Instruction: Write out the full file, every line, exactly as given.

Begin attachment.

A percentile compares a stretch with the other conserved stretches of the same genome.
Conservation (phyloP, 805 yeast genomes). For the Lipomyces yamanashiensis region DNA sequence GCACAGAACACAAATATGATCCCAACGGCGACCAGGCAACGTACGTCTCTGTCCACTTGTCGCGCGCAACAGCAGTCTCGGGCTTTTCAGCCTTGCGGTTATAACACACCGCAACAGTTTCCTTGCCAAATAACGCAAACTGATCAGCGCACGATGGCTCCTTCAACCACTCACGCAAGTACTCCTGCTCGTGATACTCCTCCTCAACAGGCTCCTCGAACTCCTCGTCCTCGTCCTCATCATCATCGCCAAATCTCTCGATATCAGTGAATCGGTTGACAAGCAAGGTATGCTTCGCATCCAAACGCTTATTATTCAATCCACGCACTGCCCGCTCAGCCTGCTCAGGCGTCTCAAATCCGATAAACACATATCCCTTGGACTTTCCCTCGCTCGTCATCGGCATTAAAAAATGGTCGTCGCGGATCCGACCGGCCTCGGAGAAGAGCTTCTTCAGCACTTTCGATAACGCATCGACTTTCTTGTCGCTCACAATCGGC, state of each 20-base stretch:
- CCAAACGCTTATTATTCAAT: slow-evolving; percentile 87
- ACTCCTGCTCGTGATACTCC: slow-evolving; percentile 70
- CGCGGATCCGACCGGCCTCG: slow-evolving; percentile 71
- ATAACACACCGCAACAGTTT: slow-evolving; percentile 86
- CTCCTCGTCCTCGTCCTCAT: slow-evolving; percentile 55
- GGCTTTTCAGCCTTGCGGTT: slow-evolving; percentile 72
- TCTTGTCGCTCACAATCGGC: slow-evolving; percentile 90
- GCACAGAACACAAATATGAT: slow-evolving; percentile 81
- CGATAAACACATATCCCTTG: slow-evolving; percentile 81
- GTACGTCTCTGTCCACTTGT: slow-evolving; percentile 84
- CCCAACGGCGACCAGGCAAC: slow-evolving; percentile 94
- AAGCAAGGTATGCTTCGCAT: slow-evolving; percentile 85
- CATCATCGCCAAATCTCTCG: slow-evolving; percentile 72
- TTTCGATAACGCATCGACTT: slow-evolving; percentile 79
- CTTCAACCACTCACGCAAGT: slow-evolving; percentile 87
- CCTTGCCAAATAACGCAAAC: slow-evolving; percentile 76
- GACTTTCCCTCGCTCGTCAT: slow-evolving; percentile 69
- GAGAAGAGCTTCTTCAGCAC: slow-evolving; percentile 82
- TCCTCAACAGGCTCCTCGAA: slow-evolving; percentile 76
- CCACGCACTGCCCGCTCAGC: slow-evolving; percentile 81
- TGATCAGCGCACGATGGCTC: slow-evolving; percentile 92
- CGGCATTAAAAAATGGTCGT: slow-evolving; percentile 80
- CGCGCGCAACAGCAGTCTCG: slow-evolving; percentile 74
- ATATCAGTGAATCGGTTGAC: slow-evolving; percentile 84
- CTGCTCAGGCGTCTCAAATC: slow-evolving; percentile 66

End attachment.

A percentile compares a stretch with the other conserved stretches of the same genome.
Conservation (phyloP, 805 yeast genomes). For the Lipomyces yamanashiensis region DNA sequence GCACAGAACACAAATATGATCCCAACGGCGACCAGGCAACGTACGTCTCTGTCCACTTGTCGCGCGCAACAGCAGTCTCGGGCTTTTCAGCCTTGCGGTTATAACACACCGCAACAGTTTCCTTGCCAAATAACGCAAACTGATCAGCGCACGATGGCTCCTTCAACCACTCACGCAAGTACTCCTGCTCGTGATACTCCTCCTCAACAGGCTCCTCGAACTCCTCGTCCTCGTCCTCATCATCATCGCCAAATCTCTCGATATCAGTGAATCGGTTGACAAGCAAGGTATGCTTCGCATCCAAACGCTTATTATTCAATCCACGCACTGCCCGCTCAGCCTGCTCAGGCGTCTCAAATCCGATAAACACATATCCCTTGGACTTTCCCTCGCTCGTCATCGGCATTAAAAAATGGTCGTCGCGGATCCGACCGGCCTCGGAGAAGAGCTTCTTCAGCACTTTCGATAACGCATCGACTTTCTTGTCGCTCACAATCGGC, state of each 20-base stretch:
- CCAAACGCTTATTATTCAAT: slow-evolving; percentile 87
- ACTCCTGCTCGTGATACTCC: slow-evolving; percentile 70
- CGCGGATCCGACCGGCCTCG: slow-evolving; percentile 71
- ATAACACACCGCAACAGTTT: slow-evolving; percentile 86
- CTCCTCGTCCTCGTCCTCAT: slow-evolving; percentile 55
- GGCTTTTCAGCCTTGCGGTT: slow-evolving; percentile 72
- TCTTGTCGCTCACAATCGGC: slow-evolving; percentile 90
- GCACAGAACACAAATATGAT: slow-evolving; percentile 81
- CGATAAACACATATCCCTTG: slow-evolving; percentile 81
- GTACGTCTCTGTCCACTTGT: slow-evolving; percentile 84
- CCCAACGGCGACCAGGCAAC: slow-evolving; percentile 94
- AAGCAAGGTATGCTTCGCAT: slow-evolving; percentile 85
- CATCATCGCCAAATCTCTCG: slow-evolving; percentile 72
- TTTCGATAACGCATCGACTT: slow-evolving; percentile 79
- CTTCAACCACTCACGCAAGT: slow-evolving; percentile 87
- CCTTGCCAAATAACGCAAAC: slow-evolving; percentile 76
- GACTTTCCCTCGCTCGTCAT: slow-evolving; percentile 69
- GAGAAGAGCTTCTTCAGCAC: slow-evolving; percentile 82
- TCCTCAACAGGCTCCTCGAA: slow-evolving; percentile 76
- CCACGCACTGCCCGCTCAGC: slow-evolving; percentile 81
- TGATCAGCGCACGATGGCTC: slow-evolving; percentile 92
- CGGCATTAAAAAATGGTCGT: slow-evolving; percentile 80
- CGCGCGCAACAGCAGTCTCG: slow-evolving; percentile 74
- ATATCAGTGAATCGGTTGAC: slow-evolving; percentile 84
- CTGCTCAGGCGTCTCAAATC: slow-evolving; percentile 66